In November 2019, the Financial and Capital Market Commission (FCMC) approved amendments to the Regulation on Credit Risk Management which add new requirements to the existing supervisory framework. The FCMC decided on the following borrower-based measures, which will come into effect on 1 June 2020: a DSTI ratio of 40%, a debt-to-income (DTI) ratio of six, loan maturity caps and an LTV cap of 70% for buy‑to-let mortgage loans.
In December 2019, the DNB decided to impose a minimum average risk weight for the calculation of regulatory capital requirements applicable to exposures to natural persons secured by mortgages on residential property located in the Netherlands, based on Article 458(2)(d)(vi) of the CRR. The introduction of the measure has now been postponed in response to the coronavirus pandemic. The measure implies that for each individual exposure item in scope of the measure, a 12% risk weight is assigned to the portion of the loan not exceeding 55% of the market value of the property that serves to secure the loan, and a 45% risk weight is assigned to the remaining portion of the loan. The stricter requirement will be applicable to credit institutions that use the IRB approach for calculating regulatory capital requirements.
In January 2020, Banco de Portugal tightened the Macroprudential Recommendation on new credit agreements for consumers with respect to the original maturity limits on new personal loans and the exceptions on DSTI ratios above 50%. These amendments came into force on 1 April 2020. The maturity limit on new personal loans was tightened from ten years to seven years, except for credit granted to education, health and renewable energies, whose maturity limit is still ten years. In addition, the exceptions on DSTI ratios above 50% consist of the following: up to 10% of the total amount of credit granted under this measure by each institution may be granted to borrowers with a DSTI ratio of up to 60%; up to 5% of the total amount of credit granted under this measure by each institution may exceed the limits laid down regarding the DSTI ratio.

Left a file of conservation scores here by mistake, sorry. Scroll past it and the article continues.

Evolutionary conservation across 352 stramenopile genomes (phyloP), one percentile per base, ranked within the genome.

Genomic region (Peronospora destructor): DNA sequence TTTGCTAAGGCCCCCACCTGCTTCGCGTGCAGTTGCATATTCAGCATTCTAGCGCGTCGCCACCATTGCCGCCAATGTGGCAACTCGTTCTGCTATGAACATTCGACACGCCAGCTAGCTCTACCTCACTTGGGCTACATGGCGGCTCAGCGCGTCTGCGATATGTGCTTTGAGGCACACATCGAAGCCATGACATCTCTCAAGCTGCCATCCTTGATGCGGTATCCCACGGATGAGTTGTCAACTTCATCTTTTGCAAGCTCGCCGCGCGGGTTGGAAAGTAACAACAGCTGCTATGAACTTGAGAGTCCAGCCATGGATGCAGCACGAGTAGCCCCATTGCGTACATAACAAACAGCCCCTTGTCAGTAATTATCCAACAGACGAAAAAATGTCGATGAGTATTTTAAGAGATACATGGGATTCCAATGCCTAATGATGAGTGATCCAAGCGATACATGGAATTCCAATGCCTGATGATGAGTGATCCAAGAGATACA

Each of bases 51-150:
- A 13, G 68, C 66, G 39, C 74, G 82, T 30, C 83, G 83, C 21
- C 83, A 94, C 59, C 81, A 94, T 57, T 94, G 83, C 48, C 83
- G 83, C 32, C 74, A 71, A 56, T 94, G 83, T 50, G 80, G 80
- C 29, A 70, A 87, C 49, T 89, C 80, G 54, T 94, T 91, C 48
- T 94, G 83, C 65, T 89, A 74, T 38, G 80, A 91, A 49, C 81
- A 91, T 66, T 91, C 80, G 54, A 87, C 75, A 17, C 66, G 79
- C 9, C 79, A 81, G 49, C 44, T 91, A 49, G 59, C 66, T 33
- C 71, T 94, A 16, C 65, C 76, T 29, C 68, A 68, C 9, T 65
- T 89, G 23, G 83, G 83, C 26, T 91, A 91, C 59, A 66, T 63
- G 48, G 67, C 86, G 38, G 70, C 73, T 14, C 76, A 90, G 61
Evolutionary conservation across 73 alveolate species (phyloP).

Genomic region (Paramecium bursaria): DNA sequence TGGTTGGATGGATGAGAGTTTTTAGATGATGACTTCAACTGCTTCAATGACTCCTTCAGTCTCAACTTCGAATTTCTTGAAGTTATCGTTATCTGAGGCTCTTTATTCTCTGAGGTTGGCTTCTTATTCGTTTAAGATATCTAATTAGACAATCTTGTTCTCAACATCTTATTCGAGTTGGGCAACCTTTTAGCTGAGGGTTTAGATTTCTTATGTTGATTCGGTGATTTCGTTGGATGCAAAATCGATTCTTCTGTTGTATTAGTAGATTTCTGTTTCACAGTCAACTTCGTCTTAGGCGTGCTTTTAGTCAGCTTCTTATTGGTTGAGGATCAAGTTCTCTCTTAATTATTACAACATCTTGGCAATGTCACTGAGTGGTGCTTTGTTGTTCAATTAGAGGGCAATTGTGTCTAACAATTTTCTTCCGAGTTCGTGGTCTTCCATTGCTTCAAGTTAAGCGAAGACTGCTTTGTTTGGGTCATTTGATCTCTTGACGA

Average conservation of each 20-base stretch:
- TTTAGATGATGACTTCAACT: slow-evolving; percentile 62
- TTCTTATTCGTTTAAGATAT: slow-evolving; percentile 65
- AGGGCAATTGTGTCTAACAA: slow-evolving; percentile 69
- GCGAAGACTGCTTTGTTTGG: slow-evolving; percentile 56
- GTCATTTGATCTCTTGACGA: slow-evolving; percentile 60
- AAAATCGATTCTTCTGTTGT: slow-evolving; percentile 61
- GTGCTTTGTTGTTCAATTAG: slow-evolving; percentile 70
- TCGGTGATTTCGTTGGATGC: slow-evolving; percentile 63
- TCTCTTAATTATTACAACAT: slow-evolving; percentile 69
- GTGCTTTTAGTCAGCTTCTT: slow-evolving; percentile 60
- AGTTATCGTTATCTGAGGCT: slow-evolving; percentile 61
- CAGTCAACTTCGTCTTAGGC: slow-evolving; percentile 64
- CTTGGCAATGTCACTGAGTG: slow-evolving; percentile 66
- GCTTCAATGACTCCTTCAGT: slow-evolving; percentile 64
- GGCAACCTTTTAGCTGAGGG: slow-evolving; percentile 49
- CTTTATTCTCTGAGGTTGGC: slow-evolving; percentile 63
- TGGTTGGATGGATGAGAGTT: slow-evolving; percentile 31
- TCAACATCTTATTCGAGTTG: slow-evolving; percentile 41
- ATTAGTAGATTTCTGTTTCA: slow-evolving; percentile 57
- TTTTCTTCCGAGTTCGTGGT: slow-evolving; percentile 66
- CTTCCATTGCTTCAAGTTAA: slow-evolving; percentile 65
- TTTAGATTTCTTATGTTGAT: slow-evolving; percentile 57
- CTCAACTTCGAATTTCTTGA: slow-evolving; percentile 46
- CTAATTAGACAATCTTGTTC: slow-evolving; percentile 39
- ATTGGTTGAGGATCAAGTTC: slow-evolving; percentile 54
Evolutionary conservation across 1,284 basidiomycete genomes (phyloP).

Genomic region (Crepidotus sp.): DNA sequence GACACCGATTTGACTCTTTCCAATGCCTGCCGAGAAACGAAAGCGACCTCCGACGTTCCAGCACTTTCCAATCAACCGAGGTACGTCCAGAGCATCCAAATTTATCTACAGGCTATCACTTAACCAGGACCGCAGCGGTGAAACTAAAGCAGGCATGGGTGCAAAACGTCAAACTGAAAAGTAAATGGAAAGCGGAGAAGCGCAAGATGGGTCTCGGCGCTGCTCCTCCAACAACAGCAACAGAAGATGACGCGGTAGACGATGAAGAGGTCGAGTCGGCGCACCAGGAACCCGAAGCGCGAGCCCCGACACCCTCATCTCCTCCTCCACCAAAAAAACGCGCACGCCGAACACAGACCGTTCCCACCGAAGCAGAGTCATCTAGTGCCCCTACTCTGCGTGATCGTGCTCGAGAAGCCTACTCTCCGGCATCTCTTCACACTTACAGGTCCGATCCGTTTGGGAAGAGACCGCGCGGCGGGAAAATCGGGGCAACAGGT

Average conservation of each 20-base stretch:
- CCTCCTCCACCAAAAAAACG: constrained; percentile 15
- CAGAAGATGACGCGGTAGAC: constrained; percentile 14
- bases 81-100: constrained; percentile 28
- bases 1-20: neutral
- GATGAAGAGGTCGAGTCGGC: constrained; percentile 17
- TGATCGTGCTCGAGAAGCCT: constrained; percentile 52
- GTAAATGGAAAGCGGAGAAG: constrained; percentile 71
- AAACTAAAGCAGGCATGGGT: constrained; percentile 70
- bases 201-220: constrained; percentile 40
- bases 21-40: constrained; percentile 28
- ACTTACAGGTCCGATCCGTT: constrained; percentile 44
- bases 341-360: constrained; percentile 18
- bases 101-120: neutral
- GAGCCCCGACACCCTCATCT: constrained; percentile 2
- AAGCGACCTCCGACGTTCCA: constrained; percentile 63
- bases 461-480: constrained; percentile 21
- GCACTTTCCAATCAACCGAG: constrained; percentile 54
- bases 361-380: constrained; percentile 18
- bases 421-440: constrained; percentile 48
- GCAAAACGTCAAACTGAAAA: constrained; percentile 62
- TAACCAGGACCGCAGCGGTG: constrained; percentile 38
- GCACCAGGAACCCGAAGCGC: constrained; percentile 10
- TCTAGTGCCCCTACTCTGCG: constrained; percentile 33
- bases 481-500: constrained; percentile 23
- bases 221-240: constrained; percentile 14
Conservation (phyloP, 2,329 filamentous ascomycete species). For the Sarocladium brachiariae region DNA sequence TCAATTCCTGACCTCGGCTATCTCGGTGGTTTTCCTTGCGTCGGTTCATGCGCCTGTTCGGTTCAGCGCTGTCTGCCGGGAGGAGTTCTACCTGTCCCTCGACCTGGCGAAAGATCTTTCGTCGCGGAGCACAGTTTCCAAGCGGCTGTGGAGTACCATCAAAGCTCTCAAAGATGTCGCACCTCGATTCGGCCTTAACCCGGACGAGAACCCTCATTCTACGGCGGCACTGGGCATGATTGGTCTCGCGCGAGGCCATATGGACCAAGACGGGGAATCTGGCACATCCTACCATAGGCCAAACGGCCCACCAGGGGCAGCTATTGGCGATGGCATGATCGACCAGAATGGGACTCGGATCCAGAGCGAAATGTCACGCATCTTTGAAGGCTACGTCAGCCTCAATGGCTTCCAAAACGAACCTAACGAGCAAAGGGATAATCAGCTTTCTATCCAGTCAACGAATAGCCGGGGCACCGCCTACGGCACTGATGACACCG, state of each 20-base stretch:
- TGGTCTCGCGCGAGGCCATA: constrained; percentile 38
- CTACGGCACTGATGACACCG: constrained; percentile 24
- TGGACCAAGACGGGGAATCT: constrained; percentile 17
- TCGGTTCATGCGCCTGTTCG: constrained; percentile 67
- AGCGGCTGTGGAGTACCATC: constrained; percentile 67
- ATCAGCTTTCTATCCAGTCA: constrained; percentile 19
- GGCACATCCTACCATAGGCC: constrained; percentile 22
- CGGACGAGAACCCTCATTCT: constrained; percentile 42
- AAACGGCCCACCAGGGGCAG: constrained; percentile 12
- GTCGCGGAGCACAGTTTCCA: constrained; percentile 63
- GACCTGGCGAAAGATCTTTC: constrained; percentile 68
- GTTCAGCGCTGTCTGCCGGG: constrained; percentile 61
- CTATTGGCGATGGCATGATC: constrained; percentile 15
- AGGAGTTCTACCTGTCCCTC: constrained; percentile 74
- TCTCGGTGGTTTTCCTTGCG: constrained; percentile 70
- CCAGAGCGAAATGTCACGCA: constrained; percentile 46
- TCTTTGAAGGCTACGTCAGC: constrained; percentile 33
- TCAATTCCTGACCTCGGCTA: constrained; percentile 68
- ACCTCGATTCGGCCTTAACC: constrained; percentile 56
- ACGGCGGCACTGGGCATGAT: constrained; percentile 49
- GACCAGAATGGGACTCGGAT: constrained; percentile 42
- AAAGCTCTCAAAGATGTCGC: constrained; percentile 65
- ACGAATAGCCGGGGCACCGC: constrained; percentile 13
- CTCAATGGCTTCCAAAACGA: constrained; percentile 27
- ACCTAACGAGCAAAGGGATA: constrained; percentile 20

In December 2019, Národná banka Slovenska tightened the DSTI ratio limit for both housing loans and consumer loans from 80% to 60%, applicable as of 1 January 2020. There are some exceptions: 5% of new loans can be granted with a DSTI ratio of up to 70% (applicable to any new loans), and 5% of new consumer loans with a maturity not exceeding five years can be granted with a DSTI ratio of up to 70%.
In September 2019, Banka Slovenije decided to change the macroprudential recommendation for household lending into binding macroprudential restrictions. The Regulation on macroprudential restrictions on household lending has been applicable since 1 November 2019. The aim of the measure is to ensure prudent lending standards and to restrain lending to excessively risky borrowers. The Regulation sets a binding cap on the DSTI ratio, which may not exceed (a) 50% for borrowers whose income is less than twice the gross minimum wage and (b) 67% for the part of the borrower’s income in excess of this threshold. It also sets a binding maturity limit of seven years for consumer loans. The requirement with regard to LTV ratios remains in the form of a recommendation. The Regulation allows for some exemptions from these restrictions.